Fresh vs. frozen: which is more nutritious?

The arrival of fall signals an exciting time in Colorado: trees glow with vibrant orange and yellow hues, snow begins to fall in the mountains, and everyone gears up for the holiday season. As we say goodbye to summer, we also say so-long to all the fresh, local produce from the farmer’s markets and our own gardens. While this cyclical food phenomenon is a fact of nature, it doesn’t mean that you can’t get nutritious produce options during wintertime.

As most of us have heard, freshly-picked produce from our local community is generally more nutritious – packed with more vitamins, minerals and phytonutrients – than food that comes from afar or from the freezer. Generally speaking, getting fresh, locally-sourced produce will taste better and be better for you. That being said, when buying fresh produce from the grocery store in the non-harvest months, you can get the same amount of nutrients from frozen foods. A recent study by the Journal of Agriculture and Food Chemistry demonstrated that frozen foods were just as nutritious (or even more so) than fresh. The analysis showed that fresh and frozen foods had similar amounts of vitamin C, vitamin E, riboflavin (vitamin B2), and beta-carotene (precursor to vitamin A).

There are multiple factors that affect the nutrient content of produce, like when it was picked, the nutrient content of the soil it was grown in, and how long it traveled or sat on the shelf before it was eaten. Just because fresh broccoli is displayed in the bin doesn’t mean it’s more nutritious than frozen. Most fresh, non-local produce is picked before its peak ripeness (to help avoid bruising and damage during transit), which means it hasn’t had time to fully develop its array of vitamins and minerals. Conversely, when a product is destined for the freezer, it is typically picked at peak ripeness and flash frozen to lock in the nutrients.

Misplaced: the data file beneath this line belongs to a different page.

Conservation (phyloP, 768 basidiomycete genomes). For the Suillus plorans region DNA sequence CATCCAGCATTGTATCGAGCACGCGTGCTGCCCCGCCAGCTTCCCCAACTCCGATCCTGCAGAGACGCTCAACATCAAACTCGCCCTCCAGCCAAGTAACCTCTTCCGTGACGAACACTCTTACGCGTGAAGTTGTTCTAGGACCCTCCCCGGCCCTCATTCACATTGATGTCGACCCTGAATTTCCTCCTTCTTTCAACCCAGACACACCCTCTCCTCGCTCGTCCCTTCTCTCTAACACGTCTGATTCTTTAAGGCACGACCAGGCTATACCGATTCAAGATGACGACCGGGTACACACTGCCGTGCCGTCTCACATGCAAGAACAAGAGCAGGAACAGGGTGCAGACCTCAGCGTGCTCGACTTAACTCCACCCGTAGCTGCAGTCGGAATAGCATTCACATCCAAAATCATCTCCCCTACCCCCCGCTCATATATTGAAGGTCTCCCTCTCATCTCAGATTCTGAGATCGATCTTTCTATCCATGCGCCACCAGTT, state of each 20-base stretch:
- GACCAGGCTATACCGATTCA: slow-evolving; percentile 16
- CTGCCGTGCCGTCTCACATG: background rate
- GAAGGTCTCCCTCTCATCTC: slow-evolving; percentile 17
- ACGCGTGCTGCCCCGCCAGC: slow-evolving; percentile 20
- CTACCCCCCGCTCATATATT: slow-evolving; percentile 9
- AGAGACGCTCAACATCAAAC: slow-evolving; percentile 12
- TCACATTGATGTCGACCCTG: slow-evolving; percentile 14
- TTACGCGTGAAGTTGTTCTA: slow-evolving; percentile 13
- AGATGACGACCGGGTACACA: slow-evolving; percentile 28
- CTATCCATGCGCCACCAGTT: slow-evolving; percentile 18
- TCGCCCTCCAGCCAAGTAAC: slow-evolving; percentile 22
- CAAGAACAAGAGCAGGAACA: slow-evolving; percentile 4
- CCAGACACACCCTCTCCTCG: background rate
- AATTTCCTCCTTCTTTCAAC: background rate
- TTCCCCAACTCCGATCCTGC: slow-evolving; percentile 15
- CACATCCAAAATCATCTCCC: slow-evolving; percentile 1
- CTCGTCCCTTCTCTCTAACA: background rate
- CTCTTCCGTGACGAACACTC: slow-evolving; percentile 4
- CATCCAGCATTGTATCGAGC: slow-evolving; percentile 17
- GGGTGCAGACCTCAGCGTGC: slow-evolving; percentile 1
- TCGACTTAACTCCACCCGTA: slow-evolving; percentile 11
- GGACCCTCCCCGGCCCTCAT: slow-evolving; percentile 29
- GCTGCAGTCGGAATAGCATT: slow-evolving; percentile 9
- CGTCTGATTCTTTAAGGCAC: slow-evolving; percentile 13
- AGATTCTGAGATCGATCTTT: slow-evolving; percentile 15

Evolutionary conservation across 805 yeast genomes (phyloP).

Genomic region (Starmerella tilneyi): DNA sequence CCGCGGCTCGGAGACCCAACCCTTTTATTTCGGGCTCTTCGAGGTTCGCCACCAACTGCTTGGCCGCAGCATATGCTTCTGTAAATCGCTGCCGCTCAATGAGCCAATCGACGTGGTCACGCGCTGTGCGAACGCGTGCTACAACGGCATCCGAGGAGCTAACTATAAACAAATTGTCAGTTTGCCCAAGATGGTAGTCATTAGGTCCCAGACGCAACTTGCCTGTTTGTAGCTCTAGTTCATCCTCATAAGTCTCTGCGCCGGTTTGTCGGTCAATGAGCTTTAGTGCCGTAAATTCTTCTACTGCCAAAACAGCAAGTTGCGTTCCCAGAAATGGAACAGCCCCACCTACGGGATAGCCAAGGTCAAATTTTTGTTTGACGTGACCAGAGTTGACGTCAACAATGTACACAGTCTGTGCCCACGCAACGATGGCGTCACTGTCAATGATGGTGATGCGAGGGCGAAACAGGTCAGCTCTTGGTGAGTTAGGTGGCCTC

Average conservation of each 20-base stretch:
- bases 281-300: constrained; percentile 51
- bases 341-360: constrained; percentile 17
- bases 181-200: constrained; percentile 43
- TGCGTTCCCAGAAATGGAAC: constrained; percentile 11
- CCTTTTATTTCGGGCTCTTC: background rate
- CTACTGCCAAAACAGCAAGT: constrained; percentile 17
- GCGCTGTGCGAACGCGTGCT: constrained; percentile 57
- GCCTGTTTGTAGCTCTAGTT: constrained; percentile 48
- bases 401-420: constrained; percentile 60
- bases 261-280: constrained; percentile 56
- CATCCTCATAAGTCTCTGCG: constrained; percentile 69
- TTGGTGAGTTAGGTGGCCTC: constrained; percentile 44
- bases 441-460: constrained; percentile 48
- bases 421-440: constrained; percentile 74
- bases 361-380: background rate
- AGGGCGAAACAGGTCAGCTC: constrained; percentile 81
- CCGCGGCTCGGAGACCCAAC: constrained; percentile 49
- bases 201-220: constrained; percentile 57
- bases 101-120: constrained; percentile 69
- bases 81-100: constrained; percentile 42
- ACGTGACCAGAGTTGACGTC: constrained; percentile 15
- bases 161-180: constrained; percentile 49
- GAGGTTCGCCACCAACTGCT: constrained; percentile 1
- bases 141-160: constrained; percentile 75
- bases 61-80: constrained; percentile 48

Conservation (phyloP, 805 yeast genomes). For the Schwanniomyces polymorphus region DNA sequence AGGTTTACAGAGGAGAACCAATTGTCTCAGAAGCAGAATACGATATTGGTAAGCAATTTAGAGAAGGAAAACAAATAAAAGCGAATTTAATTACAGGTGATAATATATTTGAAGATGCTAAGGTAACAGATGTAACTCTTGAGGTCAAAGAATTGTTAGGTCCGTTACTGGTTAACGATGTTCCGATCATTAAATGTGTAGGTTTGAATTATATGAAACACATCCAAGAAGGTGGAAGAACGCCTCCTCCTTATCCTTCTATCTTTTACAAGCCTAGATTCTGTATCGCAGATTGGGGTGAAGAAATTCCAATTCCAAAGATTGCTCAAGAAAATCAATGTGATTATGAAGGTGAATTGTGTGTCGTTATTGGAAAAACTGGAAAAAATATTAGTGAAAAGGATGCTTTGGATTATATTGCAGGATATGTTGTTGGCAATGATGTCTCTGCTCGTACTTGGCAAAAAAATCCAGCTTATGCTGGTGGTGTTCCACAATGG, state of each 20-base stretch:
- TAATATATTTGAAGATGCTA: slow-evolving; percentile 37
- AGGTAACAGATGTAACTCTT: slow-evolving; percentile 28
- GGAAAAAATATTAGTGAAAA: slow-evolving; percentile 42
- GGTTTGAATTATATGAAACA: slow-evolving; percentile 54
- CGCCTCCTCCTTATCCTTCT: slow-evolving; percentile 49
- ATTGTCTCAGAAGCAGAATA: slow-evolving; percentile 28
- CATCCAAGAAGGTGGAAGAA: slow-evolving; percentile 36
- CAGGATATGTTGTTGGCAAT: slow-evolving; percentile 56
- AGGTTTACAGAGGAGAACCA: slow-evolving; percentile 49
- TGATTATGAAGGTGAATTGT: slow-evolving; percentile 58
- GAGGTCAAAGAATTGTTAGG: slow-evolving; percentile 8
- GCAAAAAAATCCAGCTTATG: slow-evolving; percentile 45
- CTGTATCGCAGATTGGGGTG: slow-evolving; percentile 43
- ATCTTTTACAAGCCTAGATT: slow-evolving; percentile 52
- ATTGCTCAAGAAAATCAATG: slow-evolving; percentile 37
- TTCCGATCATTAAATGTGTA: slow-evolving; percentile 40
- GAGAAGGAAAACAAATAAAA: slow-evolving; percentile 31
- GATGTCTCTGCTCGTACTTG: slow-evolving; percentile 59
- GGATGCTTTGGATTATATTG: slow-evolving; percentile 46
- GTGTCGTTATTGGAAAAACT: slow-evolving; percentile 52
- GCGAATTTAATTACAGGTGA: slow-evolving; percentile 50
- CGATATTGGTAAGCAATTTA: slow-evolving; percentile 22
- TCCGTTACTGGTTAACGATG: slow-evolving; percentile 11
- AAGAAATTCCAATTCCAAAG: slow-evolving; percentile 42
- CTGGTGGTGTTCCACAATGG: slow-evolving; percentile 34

Also, the longer a fruit or vegetable stays on the shelf or sits in transit, the more nutrients it loses due to oxidation. Non-local, fresh produce usually travels from other states or countries, and sits in storage for days. Opting for frozen fruits and veggies can be a great way to get healthy, plant-based nutrients during the off-season.

Some things to consider when determining whether to buy frozen or fresh produce.

  1. Cost – you can usually buy bulk bags of frozen fruits or veggies at a fraction of the cost of fresh. Frozen foods also last longer than fresh, so there is less risk of spoilage and food waste. It can also mean less trips to the grocery store, which is a time saver for many people.
  2. Season – produce that is picked at peak ripeness and eaten soon after harvest has a much better flavor and nutrient profile. Just think about a freshly picked tomato from your garden versus one that’s been sitting on the grocery store shelf for days. You can get most produce year round, but it’s more nutrient-dense, flavorful and cost effective when purchased during its natural harvest season.
  3. Taste –foods that are picked locally at peak ripeness and eaten soon after harvest have more flavor than frozen foods. When you have access to this type of produce, fresh is usually the way to go. Additionally, frozen foods when thawed have a different texture than fresh foods and can affect how you use them.
  4. Use – when foods are frozen, the water expands inside the cell walls, making them soft when thawed. Because of their mushy texture, frozen produce, unlike fresh, isn’t great eaten raw. They are best when cooked or blended to break down their cell walls to make them more palatable. Get the most out of frozen produce by using them in smoothies, soups or sauces. I especially love soup during the winter months!

So don’t fret, during the non-growing season uphold your nutrient-density with a mix of fresh and frozen produce!